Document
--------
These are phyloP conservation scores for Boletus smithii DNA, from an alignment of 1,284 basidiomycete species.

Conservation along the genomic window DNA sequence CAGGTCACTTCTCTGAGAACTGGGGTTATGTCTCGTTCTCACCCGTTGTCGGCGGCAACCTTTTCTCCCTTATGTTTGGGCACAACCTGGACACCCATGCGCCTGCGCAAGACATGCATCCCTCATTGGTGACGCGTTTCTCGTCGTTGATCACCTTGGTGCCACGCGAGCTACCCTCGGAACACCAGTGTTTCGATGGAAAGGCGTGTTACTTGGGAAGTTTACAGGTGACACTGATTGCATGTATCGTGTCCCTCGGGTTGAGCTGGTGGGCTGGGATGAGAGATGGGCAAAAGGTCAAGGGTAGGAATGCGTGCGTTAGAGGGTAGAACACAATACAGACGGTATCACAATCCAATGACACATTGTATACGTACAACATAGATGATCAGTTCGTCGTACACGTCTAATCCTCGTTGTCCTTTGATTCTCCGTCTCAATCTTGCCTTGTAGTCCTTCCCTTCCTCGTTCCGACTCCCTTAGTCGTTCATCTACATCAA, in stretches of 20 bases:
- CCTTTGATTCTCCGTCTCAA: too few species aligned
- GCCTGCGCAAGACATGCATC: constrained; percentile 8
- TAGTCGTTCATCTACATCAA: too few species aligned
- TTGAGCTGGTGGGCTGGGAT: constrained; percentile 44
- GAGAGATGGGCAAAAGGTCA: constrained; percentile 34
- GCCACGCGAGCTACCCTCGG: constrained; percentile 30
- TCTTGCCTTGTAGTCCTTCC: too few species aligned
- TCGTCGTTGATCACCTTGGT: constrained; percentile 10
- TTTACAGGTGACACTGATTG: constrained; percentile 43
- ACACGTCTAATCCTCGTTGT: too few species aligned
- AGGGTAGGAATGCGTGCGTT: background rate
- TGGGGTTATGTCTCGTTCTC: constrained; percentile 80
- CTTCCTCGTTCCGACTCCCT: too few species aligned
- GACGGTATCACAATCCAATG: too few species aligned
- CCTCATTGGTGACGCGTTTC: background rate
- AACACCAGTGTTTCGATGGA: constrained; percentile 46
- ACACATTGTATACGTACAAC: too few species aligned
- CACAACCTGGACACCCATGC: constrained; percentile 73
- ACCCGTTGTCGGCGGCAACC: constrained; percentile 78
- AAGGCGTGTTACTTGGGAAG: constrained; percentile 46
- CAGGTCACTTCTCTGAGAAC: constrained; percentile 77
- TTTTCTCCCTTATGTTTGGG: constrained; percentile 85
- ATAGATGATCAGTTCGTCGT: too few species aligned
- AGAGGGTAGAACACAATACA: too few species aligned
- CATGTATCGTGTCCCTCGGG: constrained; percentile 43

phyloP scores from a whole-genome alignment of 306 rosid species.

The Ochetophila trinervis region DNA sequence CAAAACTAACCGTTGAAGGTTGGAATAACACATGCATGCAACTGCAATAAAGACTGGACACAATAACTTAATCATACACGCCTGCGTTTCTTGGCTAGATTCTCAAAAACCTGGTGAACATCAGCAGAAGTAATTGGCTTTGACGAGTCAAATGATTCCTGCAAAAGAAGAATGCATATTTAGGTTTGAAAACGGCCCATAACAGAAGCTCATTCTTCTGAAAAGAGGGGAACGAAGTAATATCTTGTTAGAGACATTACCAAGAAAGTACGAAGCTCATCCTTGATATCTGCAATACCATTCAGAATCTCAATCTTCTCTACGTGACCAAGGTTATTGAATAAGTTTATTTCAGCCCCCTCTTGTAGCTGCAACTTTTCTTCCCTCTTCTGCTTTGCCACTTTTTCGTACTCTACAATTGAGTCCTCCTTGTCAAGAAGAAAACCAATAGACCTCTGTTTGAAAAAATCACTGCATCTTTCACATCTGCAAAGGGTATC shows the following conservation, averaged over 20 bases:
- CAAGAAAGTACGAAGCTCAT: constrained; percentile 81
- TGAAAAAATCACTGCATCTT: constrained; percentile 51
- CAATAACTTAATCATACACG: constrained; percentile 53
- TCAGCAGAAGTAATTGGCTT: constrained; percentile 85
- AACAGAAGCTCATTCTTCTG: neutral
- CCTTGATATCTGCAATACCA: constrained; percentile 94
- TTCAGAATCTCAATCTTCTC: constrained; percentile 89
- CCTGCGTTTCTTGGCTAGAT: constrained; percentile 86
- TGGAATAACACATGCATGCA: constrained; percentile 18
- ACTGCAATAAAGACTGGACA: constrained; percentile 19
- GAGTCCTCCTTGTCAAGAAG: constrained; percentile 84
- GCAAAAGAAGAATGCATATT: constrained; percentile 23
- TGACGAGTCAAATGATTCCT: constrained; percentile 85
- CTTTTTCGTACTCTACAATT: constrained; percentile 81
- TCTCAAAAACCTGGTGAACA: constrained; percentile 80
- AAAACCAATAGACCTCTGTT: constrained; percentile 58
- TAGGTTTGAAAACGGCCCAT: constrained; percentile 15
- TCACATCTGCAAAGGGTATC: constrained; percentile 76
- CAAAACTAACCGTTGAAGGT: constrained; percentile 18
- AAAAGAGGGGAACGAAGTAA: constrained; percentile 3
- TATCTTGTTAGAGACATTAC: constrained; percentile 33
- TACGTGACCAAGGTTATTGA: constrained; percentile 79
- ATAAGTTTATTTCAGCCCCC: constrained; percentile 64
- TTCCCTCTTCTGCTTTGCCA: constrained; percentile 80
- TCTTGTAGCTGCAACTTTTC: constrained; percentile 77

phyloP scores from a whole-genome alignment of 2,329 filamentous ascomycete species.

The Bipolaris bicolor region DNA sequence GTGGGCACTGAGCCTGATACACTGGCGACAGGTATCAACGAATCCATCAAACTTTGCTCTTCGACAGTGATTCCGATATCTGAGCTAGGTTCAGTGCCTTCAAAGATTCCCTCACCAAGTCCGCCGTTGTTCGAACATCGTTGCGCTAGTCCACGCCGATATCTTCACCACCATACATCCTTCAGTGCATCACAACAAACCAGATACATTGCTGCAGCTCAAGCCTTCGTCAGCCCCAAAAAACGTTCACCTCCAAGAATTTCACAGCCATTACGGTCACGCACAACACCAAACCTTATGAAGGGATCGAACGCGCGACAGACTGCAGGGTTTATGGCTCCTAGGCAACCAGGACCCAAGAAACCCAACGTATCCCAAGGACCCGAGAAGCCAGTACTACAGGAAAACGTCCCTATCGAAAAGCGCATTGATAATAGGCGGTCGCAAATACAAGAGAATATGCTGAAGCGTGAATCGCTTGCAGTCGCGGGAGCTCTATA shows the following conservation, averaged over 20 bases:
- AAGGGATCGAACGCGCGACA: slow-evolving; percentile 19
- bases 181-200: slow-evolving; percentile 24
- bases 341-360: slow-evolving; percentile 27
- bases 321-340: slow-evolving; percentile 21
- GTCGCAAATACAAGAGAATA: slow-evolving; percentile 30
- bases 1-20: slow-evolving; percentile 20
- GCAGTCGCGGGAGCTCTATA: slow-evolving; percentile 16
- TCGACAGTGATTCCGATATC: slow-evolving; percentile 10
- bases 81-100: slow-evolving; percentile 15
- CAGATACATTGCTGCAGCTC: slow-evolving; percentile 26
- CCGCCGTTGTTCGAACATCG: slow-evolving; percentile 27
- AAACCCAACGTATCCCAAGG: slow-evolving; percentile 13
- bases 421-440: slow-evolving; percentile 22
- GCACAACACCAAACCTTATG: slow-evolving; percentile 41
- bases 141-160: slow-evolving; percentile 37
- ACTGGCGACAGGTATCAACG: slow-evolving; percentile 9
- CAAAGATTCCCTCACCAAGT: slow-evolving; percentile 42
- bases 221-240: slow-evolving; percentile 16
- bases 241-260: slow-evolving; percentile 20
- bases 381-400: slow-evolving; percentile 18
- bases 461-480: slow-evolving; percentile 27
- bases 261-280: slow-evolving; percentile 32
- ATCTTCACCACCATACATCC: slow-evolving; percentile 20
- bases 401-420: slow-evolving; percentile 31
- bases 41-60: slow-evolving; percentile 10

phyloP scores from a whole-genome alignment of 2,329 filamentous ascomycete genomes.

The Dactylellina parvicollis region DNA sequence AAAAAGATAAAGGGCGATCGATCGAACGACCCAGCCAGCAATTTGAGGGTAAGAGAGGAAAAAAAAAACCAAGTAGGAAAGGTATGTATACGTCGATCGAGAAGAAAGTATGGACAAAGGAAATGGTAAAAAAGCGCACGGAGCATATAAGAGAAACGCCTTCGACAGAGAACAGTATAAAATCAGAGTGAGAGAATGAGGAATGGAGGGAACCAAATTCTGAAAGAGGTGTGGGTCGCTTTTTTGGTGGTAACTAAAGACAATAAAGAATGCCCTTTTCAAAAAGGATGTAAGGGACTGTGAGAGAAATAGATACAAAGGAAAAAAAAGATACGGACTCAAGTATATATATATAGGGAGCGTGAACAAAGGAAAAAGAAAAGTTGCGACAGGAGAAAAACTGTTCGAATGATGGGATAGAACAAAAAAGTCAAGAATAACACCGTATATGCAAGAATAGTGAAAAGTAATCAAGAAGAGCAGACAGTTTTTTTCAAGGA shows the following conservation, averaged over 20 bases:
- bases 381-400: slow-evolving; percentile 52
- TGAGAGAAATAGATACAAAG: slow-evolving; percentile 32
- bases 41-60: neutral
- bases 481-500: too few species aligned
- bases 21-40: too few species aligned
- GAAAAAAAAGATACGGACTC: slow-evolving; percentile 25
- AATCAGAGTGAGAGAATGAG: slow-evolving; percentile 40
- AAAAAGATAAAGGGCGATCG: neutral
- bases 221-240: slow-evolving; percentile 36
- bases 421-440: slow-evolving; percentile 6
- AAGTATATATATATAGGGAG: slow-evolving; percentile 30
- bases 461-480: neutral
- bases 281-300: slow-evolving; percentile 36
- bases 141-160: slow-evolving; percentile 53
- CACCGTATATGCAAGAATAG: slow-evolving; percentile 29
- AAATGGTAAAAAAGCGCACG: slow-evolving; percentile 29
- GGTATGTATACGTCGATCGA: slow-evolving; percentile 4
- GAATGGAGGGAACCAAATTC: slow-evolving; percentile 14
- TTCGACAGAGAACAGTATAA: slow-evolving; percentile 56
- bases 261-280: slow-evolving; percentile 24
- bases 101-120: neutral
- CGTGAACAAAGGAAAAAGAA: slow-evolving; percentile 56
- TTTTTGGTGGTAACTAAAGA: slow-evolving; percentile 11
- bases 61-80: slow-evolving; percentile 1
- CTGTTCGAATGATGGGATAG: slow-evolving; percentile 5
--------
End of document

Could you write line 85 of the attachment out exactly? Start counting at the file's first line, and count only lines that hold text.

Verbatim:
- TGAGAGAAATAGATACAAAG: slow-evolving; percentile 32